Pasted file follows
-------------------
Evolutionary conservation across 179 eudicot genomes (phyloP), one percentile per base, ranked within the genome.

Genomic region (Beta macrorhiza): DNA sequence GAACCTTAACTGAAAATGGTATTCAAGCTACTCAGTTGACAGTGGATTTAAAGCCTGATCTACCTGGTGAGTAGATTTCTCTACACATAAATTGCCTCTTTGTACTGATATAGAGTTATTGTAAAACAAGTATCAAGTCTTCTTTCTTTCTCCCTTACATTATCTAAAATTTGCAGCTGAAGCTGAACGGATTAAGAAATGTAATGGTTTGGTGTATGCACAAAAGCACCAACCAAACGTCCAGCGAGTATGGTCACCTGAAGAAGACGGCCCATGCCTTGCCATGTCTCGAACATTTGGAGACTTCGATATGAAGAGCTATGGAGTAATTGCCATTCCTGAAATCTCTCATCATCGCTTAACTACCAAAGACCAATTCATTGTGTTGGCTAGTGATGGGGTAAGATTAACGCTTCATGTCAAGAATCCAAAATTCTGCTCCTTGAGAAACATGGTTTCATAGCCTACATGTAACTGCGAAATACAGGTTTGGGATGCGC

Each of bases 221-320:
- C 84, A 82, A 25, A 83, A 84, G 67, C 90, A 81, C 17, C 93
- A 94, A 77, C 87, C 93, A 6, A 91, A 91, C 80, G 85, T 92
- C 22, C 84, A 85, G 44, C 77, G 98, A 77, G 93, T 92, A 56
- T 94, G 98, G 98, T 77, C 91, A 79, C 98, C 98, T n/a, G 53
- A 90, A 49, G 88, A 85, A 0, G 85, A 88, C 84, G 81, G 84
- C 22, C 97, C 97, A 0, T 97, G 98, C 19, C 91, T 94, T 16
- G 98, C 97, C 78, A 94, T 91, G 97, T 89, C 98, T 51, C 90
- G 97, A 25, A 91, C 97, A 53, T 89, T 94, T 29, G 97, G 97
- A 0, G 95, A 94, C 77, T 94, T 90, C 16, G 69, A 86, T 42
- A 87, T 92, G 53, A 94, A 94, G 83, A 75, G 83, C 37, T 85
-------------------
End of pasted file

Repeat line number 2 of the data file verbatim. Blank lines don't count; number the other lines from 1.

Genomic region (Beta macrorhiza): DNA sequence GAACCTTAACTGAAAATGGTATTCAAGCTACTCAGTTGACAGTGGATTTAAAGCCTGATCTACCTGGTGAGTAGATTTCTCTACACATAAATTGCCTCTTTGTACTGATATAGAGTTATTGTAAAACAAGTATCAAGTCTTCTTTCTTTCTCCCTTACATTATCTAAAATTTGCAGCTGAAGCTGAACGGATTAAGAAATGTAATGGTTTGGTGTATGCACAAAAGCACCAACCAAACGTCCAGCGAGTATGGTCACCTGAAGAAGACGGCCCATGCCTTGCCATGTCTCGAACATTTGGAGACTTCGATATGAAGAGCTATGGAGTAATTGCCATTCCTGAAATCTCTCATCATCGCTTAACTACCAAAGACCAATTCATTGTGTTGGCTAGTGATGGGGTAAGATTAACGCTTCATGTCAAGAATCCAAAATTCTGCTCCTTGAGAAACATGGTTTCATAGCCTACATGTAACTGCGAAATACAGGTTTGGGATGCGC